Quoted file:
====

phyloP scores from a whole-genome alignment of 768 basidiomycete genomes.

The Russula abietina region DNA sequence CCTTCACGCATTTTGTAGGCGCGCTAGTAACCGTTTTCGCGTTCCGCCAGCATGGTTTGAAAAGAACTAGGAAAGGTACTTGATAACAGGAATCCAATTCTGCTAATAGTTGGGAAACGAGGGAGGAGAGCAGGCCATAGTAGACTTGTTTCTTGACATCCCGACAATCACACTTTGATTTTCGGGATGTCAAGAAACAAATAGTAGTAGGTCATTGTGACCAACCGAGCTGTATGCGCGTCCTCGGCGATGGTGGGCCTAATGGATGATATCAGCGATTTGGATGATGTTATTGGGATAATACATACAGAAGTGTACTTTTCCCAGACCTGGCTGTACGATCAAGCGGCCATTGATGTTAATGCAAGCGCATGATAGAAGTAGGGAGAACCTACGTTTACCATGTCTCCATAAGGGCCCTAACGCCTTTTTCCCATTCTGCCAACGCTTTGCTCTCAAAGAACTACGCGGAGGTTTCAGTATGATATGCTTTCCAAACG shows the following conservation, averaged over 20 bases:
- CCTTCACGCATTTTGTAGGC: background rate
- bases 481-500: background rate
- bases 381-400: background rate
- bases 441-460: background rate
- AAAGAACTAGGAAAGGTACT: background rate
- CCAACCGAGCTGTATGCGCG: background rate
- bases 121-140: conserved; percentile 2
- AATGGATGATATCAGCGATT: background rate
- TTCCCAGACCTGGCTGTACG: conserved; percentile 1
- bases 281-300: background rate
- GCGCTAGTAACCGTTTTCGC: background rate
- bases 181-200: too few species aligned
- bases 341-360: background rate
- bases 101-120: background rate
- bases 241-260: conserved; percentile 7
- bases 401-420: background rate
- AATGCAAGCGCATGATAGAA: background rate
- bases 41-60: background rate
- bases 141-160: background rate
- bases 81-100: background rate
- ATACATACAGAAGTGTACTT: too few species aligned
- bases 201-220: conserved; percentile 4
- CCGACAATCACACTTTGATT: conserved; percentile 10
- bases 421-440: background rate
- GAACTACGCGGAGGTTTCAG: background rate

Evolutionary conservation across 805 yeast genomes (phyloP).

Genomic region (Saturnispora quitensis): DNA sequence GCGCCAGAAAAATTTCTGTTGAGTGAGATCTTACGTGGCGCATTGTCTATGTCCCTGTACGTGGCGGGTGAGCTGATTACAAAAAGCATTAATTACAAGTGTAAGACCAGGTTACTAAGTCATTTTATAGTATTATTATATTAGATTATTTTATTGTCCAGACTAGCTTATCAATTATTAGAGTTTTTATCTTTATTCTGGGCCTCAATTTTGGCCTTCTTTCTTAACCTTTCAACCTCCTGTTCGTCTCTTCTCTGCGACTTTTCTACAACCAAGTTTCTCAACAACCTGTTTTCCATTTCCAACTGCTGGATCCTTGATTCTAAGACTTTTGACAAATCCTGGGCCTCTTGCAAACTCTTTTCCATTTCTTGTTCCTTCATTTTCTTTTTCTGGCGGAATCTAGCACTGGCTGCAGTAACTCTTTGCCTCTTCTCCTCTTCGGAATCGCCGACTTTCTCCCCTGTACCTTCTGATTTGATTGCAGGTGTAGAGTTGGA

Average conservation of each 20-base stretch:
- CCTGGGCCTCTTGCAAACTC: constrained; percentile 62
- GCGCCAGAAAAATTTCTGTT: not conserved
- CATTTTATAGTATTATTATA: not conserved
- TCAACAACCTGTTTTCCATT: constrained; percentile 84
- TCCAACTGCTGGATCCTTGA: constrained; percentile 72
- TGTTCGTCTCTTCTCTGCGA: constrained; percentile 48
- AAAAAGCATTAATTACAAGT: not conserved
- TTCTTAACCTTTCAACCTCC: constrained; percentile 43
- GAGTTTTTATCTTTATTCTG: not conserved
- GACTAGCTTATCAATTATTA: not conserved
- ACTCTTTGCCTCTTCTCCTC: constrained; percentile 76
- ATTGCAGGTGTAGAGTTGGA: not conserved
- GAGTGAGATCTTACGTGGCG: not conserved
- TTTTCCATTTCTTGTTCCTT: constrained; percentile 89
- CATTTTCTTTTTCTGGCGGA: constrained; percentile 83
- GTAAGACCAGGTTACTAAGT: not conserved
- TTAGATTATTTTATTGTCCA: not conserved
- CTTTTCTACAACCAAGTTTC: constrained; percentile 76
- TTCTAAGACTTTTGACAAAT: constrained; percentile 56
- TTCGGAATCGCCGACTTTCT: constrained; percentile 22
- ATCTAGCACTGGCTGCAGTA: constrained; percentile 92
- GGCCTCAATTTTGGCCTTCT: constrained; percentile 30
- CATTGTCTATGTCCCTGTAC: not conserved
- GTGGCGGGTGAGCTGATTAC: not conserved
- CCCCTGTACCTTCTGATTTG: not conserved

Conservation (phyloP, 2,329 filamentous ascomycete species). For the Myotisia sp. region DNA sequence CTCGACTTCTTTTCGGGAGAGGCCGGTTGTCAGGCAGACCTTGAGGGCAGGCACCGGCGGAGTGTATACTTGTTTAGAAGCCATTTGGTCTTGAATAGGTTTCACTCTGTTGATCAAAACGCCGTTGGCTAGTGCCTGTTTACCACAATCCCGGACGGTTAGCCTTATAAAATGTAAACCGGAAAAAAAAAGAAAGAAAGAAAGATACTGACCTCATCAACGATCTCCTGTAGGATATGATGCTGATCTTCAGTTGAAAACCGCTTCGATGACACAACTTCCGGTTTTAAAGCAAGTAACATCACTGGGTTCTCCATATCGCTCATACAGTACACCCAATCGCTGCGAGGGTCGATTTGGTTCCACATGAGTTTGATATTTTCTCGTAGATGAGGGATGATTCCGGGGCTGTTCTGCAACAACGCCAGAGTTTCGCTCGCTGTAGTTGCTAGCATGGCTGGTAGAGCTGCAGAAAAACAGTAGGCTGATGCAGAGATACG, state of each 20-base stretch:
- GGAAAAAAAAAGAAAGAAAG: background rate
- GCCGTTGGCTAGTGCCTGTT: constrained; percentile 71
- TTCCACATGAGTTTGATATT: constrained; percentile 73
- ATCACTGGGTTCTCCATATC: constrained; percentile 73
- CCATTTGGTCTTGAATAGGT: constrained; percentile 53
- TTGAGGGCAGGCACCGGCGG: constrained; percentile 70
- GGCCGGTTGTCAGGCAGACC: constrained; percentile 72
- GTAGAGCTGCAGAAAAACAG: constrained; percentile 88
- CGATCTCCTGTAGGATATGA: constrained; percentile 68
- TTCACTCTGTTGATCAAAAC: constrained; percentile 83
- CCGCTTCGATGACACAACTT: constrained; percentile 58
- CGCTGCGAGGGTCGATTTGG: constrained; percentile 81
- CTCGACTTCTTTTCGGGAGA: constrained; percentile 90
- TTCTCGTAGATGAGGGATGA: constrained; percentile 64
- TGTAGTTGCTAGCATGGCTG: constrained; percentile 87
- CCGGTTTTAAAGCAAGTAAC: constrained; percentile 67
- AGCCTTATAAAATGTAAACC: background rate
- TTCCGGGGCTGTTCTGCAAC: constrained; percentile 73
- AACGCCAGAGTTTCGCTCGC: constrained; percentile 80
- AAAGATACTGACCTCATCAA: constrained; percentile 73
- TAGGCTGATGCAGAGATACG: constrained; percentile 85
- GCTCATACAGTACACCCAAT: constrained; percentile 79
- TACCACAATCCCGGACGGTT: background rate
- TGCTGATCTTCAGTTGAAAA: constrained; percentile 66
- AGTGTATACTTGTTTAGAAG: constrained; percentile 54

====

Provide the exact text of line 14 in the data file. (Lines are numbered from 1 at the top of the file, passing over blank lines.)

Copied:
- bases 181-200: too few species aligned